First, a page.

REPORTS:

Reports will be developed through a collaborative effort between DBHR and RDA and include both programmatic and administrative data. The Children's Behavioral Health System of Care Data Quality Team, comprised of representatives of DSHS child serving systems, is developing Measures of Statewide Performance to provide a monitoring and evaluation framework for the System of Care. This outcomes-based report is intended to be relevant to all children and youth with emotional and behavioral health needs and their families served by DSHS and HCA.

For more information, contact Kathy Smith-DiJulio: smithkl1@dshs.wa.gov.

Systems of Care for Children's Behavioral Health Services

The Washington State System of Care grant funded (SAMHSA, Substance Abuse and Mental Health Services Administration) project will expand systems of care statewide with family-driven, youth-guided core values fully integrated in all parts of the SOC Governance Structure, the Statewide Family, Youth and System Partners Round Table - FYSPRT.

This governance structure has been adopted as the infrastructure for Children's Behavioral Health and is comprised of four regional FYSPRTs in addition to the statewide FYSPRT. Local FYSPRTs are in development. Each FYSPRT reviews and approves policy, program and practice changes at the local, regional or state levels. The SOC expansion will focus primarily on youth ages 13-18 with serious emotional disturbances - SED, out-of-home placement, or juvenile justice/child welfare histories. For more information visit: our Systems of Care webpage.

PURPOSE:

  1. Infuse SOC values in all systems for children, youth and families
  2. Ensure services are seamless for children and youth who are the population of focus
  3. Build access and availability of home and community based services
  4. Develop and strengthen workforce that operationalizes SOC values
  5. Build strong data management systems to inform decision making and ensure outcomes

For more information on the grant, system of care values and principles and the Governance Structure see Systems of Care - SOC and  http://www.dshs.wa.gov/mediareleases/2012/pr12046.shtml (MISSING RELEASE PAGE)

REPORTS:

Reports will be developed through a collaborative effort between DBHR and RDA and include both programmatic and administrative data. The Children's Behavioral Health System of Care Data Quality Team, comprised of representatives of DSHS child serving systems, is developing Measures of Statewide Performance to provide a monitoring and evaluation framework for the System of Care. This outcomes-based report is intended to be relevant to all children and youth with emotional and behavioral health needs and their families served by DSHS and HCA.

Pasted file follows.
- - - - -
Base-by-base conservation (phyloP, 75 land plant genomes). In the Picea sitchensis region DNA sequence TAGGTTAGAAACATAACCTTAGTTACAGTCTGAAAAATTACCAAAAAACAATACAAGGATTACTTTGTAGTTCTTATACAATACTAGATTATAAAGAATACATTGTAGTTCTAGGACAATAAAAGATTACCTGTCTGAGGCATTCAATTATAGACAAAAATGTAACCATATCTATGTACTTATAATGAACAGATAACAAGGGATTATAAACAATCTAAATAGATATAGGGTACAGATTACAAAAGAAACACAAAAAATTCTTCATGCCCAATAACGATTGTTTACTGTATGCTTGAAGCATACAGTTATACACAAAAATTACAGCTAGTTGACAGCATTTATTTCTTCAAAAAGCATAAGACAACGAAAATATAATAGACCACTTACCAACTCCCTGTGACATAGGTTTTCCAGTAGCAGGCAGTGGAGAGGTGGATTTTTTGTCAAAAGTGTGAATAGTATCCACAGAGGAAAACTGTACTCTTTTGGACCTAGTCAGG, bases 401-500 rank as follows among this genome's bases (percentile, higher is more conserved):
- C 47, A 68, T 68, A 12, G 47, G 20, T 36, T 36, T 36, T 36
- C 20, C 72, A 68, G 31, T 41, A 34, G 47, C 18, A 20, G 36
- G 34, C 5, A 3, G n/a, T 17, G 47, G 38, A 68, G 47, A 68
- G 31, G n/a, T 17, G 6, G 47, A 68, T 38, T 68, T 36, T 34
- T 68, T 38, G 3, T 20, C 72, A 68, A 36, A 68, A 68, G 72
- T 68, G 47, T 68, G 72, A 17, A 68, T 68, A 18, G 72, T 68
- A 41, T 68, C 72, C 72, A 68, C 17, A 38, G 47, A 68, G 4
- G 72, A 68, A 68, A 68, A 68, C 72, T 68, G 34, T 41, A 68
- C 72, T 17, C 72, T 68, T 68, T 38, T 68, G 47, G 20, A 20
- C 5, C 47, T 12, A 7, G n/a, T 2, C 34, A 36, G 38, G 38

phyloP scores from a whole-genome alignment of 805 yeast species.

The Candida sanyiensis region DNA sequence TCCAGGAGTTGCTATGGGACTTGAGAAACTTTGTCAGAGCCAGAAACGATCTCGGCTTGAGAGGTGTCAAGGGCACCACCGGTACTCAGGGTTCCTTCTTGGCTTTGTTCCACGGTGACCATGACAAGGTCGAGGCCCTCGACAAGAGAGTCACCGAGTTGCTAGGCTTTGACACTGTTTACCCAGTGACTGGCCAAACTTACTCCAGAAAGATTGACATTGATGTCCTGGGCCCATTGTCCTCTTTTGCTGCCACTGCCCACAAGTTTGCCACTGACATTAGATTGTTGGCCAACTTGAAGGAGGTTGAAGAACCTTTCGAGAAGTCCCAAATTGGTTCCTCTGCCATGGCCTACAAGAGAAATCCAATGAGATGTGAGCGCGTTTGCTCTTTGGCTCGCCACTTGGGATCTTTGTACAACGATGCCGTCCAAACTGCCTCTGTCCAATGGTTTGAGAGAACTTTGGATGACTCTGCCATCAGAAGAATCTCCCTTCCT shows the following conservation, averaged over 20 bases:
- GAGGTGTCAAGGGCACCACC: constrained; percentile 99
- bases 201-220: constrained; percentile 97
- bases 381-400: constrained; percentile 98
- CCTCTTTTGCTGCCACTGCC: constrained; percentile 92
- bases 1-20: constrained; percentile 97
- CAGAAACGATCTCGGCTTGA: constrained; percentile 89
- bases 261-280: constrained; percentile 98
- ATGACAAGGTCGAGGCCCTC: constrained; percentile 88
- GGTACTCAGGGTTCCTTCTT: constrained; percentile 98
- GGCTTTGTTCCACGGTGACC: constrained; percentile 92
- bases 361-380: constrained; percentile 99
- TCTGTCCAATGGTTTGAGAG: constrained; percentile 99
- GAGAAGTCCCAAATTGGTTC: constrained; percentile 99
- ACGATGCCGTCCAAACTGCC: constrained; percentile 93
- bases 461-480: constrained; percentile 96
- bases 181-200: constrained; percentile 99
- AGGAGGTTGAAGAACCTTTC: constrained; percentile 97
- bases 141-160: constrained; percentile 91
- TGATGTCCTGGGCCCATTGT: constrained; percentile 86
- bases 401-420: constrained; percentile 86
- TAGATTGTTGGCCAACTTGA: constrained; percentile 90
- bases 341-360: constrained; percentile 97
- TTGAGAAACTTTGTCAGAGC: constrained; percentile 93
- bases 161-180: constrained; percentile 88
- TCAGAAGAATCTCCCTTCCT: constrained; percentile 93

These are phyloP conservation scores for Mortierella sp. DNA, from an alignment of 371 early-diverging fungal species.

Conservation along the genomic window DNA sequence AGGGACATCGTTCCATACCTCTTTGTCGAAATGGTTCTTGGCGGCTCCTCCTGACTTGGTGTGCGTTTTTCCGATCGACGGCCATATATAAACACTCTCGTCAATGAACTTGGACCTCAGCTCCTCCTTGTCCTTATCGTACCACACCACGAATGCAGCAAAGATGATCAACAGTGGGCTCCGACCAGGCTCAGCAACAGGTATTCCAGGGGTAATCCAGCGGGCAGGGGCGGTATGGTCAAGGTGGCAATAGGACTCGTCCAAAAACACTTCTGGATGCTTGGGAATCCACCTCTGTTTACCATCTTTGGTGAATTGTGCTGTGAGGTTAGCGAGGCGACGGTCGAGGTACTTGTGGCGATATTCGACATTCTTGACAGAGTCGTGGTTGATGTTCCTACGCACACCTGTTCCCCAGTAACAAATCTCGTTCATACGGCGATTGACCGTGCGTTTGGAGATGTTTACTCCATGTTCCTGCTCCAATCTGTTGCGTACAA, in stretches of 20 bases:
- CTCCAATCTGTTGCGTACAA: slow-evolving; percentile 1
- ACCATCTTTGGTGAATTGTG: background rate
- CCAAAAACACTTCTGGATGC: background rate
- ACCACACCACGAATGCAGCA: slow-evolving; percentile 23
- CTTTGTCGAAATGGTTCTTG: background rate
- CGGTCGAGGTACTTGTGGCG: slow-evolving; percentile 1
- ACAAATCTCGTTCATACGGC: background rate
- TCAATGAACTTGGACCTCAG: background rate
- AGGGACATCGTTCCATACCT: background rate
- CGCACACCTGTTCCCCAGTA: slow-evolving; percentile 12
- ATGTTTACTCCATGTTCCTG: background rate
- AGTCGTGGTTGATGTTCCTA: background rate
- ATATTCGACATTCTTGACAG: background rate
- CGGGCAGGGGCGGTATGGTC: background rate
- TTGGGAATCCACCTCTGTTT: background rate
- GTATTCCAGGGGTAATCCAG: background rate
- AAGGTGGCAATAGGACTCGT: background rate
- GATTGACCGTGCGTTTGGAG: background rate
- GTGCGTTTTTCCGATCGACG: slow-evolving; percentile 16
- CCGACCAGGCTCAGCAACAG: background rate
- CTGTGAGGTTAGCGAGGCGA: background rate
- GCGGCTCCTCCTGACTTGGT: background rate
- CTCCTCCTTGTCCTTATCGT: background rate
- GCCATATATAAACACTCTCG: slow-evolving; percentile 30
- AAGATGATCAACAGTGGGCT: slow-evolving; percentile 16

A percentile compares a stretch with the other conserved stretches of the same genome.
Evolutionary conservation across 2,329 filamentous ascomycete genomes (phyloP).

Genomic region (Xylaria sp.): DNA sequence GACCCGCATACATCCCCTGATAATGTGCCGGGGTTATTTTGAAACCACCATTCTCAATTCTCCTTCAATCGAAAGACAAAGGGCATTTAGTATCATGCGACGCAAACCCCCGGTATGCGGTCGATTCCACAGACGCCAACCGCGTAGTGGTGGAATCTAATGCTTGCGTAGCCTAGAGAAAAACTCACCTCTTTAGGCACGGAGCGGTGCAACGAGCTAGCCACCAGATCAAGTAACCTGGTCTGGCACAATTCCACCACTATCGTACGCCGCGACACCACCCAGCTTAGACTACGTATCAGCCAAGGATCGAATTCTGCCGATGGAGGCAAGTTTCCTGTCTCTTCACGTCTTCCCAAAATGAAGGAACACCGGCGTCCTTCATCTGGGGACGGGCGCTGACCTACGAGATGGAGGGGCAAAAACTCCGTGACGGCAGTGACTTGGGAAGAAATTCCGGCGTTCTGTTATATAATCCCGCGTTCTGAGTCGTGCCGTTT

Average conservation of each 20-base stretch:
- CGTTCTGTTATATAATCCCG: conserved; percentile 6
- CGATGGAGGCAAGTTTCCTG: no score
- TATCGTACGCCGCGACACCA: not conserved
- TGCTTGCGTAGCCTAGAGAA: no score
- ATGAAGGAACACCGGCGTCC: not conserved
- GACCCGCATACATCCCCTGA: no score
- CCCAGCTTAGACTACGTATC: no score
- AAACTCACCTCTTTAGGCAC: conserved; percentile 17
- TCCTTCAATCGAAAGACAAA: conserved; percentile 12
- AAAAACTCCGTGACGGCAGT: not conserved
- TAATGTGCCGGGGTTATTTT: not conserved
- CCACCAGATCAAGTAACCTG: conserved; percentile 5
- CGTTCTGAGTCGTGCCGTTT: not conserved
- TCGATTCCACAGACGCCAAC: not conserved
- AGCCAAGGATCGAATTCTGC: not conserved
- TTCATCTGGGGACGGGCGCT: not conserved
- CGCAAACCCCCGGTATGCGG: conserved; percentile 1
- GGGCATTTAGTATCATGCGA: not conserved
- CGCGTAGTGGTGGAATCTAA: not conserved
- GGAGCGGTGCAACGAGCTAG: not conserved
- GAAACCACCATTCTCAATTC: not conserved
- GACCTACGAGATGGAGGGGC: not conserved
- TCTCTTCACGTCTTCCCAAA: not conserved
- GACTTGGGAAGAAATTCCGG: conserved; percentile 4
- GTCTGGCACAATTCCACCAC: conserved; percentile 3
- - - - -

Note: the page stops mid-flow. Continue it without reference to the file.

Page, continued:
For more information, contact Kathy Smith-DiJulio: smithkl1@dshs.wa.gov.

Screening, Brief Intervention, Referral and Treatment Project (SBIRT)

The Screening, Brief Intervention, and Referral to Treatment (SBIRT) Primary Care Integration project is a universal, evidence-based practice used to identify, reduce, and prevent problematic use, abuse, and dependence on alcohol and illicit drugs.

In 2003 DBHR received a grant award to place Chemical Dependency Professionals (CDPs) in nine hospital emergency departments in six different counties.  The CDP's screened emergency department patients for substance abuse problems and provided brief intervention or referral to treatment.

The evaluation examined the degree to which the project produces intended changes in service delivery systems to improve existing linkages to these services and to expand substance abuse services to include early intervention. The DSHS Research and Data Analysis Division completed the evaluation report which is available at Washington State Screening, Brief Intervention, and Referral to Treatment Program.  

DBHR received additional funding that allows Washington to build on the success of the first grant by expanding and further integrating behavioral health care services into primary care settings.  Services are provided to adults receiving primary care in selected community health clinics in King, Whitman, Cowlitz and Clallam Counties.

We anticipate over 96,000 adults will be screened and served over the life of the grant, which will reduce substance abuse and related injuries, and decrease health care use and costs for chronic conditions such as depression and anxiety. The primary components of services are:

  • Screening - a healthcare professional assesses a patient for risky substance use behaviors using standard screening tools;
  • Brief Intervention - a healthcare professional engages a patient showing risky substance use behaviors in a short conversation, providing feedback and advice; and
  • Referral to Treatment - a healthcare professional provides a referral to brief therapy or additional treatment to patients who screen in need of additional services.

For more information about SBIRT, visit http://www.wasbirt.com.